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With Us and Against Us: How America’s Partners Help and Hinder the War on Terror

April 4, 2019  |  12:15 pm  |  LBJ School of Public Affairs, SRH 3.124

On Thursday, April 4, 2019, the Strauss Center and Clements Center welcomed Dr. Stephen Tankel, Associate Professor in the School of International Service at American University, for a talk on his recently released book, With Us and Against Us: How America’s Partners Help and Hinder the War on Terror. The book explores how U.S. partners both hinder and help counterterrorism efforts. Tankel argues that the US must consolidate cooperation when it is good, and mitigate risks where it is bad, based on what we can expect and knowing that the partnerships are not perfect. Tankel looks at six Muslim-majority countries; Egypt, Pakistan, and Saudi Arabia (which are long-term US allies) and Mali, Algeria, Egypt, and Yemen, with whom we built security partnerships with after 9/11.

Please see the Horns on a Dilemna podcast on the talk here.

Video from the event can be found here.

Tankel argues that threat perceptions are critical in determining the potential for cooperation with our partners. The sweet spot for cooperation is when the United States and its partner share threats. Cooperation is difficult when the United States faces a high asymmetry of threat perceptions. When the partner faces potential competing threats, cooperation determines how they prioritize threats. Tankel provides the example that in 2010, Al Qaeda in the Arabia Peninsula (AQAP) based in Yemen was the United States greatest threat, but the Yemeni’s government only prioritized it third. At times, Yemen even partnered with AQAP against its number one priority threat; the Houthi’s.

The types of relationships our partners have with terrorists also impacts our cooperation with them. If our partners also see them as belligerent, there is a lot of room for cooperation. Cooperative competition with terrorist organizations often prompts the United States to provide much needed security assistance. If our partners are indifferent to the organization, they tend to ignore the terrorists. Lastly, our partner nations may even collaborate with the terrorist organization, making cooperation with them impossible. Tankel argues that terrorist-state relations are the most critical factor for counterterrorism operations.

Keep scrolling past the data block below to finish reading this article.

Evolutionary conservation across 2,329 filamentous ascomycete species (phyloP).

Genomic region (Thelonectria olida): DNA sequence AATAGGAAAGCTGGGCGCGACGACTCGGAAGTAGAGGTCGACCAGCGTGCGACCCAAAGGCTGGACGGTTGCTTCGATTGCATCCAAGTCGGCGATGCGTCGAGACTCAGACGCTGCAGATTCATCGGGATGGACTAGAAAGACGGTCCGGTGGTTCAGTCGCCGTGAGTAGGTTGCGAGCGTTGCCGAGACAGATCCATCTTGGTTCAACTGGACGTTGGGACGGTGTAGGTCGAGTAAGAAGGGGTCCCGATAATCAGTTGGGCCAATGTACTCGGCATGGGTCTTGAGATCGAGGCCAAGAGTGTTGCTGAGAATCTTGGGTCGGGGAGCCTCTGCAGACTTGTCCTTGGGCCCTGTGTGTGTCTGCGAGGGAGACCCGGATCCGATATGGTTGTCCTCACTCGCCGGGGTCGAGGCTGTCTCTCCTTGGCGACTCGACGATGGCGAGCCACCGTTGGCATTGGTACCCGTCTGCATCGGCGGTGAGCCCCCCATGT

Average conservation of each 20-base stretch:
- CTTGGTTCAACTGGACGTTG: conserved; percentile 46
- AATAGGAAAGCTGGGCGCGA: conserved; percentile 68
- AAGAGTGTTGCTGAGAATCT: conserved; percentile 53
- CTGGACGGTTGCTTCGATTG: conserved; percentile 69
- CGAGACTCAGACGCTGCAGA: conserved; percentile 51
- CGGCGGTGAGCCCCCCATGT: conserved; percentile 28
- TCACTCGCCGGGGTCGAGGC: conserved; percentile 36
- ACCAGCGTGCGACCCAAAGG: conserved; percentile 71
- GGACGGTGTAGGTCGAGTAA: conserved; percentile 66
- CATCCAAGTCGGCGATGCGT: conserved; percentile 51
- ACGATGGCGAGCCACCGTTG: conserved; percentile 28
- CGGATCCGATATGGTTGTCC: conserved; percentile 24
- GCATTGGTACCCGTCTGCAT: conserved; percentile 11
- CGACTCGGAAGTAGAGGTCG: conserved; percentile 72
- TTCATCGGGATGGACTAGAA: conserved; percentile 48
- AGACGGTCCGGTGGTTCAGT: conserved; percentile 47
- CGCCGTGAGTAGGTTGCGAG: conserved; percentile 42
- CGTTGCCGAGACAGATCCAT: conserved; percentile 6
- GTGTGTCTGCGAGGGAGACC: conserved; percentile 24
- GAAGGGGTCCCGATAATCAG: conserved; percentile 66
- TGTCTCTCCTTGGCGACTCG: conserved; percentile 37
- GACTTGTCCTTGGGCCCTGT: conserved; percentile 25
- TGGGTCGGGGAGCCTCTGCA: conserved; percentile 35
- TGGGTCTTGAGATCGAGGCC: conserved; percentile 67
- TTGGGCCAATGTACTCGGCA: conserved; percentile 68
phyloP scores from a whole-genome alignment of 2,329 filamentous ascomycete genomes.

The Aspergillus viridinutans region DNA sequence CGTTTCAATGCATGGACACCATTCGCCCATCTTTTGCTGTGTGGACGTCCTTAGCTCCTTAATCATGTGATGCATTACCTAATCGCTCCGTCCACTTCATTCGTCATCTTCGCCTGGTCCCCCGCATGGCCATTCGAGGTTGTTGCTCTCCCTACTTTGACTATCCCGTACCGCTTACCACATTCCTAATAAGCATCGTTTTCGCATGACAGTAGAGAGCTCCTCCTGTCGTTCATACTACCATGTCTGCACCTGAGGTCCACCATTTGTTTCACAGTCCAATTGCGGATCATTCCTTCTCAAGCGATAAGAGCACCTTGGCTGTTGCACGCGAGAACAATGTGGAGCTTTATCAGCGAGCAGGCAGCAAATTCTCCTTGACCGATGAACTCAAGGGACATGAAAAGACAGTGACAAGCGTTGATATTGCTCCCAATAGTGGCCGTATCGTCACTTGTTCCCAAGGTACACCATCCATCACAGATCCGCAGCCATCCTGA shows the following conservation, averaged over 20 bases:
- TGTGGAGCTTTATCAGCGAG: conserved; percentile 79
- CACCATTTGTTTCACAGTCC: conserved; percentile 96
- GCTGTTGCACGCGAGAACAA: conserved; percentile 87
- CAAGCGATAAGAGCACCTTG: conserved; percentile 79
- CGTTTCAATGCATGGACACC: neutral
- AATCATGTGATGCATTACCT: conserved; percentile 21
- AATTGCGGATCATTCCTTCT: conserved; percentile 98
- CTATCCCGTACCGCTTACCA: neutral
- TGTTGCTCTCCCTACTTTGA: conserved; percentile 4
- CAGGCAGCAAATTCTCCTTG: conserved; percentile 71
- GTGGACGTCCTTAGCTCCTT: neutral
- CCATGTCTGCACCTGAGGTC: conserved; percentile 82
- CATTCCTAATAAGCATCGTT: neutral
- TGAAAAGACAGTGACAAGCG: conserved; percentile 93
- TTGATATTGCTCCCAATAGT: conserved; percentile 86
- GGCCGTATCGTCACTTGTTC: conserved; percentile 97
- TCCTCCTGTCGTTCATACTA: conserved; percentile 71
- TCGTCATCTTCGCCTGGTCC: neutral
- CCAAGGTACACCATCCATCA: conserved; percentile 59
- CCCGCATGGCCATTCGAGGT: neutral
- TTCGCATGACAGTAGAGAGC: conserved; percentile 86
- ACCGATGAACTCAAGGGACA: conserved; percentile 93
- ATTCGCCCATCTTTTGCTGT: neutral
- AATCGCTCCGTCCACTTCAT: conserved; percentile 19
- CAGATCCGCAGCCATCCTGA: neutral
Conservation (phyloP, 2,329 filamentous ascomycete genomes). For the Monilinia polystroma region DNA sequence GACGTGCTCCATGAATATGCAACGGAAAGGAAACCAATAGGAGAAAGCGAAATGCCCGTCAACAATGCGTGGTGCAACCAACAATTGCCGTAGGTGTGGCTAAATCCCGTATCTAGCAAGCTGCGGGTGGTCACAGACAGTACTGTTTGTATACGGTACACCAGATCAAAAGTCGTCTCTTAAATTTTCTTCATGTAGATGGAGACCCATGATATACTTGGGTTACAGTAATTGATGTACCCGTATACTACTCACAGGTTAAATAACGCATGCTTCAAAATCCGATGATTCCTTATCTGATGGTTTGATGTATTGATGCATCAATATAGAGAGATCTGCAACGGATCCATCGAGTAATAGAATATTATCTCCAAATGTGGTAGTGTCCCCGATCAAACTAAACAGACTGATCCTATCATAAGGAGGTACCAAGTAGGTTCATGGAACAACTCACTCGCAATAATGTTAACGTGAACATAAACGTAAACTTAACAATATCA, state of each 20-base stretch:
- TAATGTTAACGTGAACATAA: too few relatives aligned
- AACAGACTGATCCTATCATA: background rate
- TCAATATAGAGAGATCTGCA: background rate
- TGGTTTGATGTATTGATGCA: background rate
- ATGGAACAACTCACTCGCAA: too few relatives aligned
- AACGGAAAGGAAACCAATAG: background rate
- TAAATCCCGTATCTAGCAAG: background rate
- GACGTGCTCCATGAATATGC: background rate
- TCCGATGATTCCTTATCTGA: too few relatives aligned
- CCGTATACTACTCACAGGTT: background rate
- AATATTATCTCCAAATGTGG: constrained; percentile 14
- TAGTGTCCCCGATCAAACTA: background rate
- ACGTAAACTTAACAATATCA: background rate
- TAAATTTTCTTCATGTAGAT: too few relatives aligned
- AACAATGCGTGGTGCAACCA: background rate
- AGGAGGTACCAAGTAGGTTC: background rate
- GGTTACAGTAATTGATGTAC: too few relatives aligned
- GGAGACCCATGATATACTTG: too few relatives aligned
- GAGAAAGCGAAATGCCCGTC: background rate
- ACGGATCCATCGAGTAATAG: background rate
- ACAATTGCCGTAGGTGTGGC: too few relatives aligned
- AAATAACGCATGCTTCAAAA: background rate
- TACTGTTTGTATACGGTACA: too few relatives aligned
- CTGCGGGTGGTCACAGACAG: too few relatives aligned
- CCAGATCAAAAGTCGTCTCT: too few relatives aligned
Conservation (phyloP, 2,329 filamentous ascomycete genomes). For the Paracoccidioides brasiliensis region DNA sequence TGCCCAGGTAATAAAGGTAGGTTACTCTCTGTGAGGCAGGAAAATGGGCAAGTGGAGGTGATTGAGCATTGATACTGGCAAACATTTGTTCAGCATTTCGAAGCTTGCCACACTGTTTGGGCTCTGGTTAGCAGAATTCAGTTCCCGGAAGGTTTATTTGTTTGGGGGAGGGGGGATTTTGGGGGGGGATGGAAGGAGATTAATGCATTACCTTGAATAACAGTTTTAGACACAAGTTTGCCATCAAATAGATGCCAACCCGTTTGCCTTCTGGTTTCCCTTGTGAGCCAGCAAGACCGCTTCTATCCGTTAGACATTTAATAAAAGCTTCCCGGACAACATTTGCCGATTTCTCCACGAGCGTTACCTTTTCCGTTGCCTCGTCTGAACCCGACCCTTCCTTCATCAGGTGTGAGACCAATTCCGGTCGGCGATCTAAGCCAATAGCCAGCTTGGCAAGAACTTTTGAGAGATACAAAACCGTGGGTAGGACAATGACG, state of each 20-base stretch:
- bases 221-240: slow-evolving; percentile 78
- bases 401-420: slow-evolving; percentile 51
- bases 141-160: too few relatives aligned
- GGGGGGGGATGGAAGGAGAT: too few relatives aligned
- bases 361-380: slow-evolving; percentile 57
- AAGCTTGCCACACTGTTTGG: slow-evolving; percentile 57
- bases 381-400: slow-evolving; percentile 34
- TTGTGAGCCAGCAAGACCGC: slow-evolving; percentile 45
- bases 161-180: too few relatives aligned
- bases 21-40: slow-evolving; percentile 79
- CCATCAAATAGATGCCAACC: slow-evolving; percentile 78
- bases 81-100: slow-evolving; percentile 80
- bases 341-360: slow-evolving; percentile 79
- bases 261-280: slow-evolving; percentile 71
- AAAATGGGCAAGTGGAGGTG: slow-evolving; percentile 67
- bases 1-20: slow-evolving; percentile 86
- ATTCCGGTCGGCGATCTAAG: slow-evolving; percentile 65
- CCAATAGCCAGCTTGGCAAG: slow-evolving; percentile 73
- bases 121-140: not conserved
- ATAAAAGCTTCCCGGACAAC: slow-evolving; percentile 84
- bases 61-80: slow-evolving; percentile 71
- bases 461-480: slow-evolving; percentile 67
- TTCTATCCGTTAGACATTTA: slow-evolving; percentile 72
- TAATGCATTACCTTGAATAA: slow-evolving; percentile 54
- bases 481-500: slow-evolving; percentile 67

Tankel then explores the different types of counterterrorism efforts. He argues that the elements of tactical cooperation are the nuts and bolts of counterterrorism. The instruments of statecraft are most useful for securing this tactical cooperation. Cooperation on countering violent extremism is the hardest to evaluate and very difficult to obtain. Cooperation won’t succeed without partner buy-in.

Lastly, Tankel provides some recommendations on how to get more out of US partners. He argues that the US needs to expand the toolkit of engagement to create new ways to incentivize, support, and coerce partners. Counterterrorism is inherently political and does not exist in a vacuum. We need to make our expectations clear up front, which includes swiftly implementing assessment, monitoring and evaluation. Tankel also argues that it is important to leverage the US’s NATO allies.


Stephen Tankel is an associate professor in the School of International Service at American University and an adjunct senior fellow at the Center for a New American Security. From 2014-2015, Dr. Tankel served as a Senior Advisor at the Department of Defense, where he led a review of U.S. defense policy in South and Central Asia, and helped to coordinate efforts to counter the flow of foreign fighters from South, Central, and Southeast Asia to Iraq and Syria. An expert on terrorism, counterterrorism, and security and military affairs in South Asia, Dr. Tankel frequently advises U.S. policymakers, practitioners, and members of the Intelligence Community on these issues. He has conducted field research in Afghanistan, Algeria, Bangladesh, India, Kenya, Lebanon, Pakistan, and the Balkans. Dr. Tankel is the author of numerous works, including With Us And Against Us: How America’s Partners Help and Hinder the War on Terror and Storming the World Stage: The Story of Lashkar-e-Taiba. He is also a senior editor of the web magazine War on the Rocks, associate editor of the Texas National Security Review, on the editorial boards of Terrorism and Political Violence and Studies in Conflict and Terrorism, and a frequent media commentator.

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